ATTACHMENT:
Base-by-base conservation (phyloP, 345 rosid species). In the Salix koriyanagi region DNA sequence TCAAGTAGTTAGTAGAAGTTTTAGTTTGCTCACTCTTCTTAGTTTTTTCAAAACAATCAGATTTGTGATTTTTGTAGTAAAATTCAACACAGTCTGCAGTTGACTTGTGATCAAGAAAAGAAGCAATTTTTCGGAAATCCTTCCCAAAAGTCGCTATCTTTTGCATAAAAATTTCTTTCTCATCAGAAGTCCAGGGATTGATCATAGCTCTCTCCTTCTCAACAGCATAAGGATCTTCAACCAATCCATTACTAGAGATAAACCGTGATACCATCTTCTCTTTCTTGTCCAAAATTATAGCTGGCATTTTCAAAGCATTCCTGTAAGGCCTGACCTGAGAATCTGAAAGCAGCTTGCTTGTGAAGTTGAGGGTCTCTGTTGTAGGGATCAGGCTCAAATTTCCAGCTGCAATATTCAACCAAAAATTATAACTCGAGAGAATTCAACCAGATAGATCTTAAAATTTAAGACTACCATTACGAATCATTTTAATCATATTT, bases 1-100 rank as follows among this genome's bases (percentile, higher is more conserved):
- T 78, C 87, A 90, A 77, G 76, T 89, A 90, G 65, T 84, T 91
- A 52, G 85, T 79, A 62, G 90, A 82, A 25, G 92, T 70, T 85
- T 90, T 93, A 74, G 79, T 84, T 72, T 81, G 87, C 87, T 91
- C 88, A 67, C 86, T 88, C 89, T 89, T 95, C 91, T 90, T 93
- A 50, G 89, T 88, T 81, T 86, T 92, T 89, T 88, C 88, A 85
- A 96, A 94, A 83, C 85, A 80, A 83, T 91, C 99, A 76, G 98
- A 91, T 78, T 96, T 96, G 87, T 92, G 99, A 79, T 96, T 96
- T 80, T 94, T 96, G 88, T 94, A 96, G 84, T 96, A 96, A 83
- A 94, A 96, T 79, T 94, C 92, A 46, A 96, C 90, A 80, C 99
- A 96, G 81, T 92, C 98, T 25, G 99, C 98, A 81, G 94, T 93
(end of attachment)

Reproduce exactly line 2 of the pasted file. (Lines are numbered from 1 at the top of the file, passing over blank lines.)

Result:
- T 78, C 87, A 90, A 77, G 76, T 89, A 90, G 65, T 84, T 91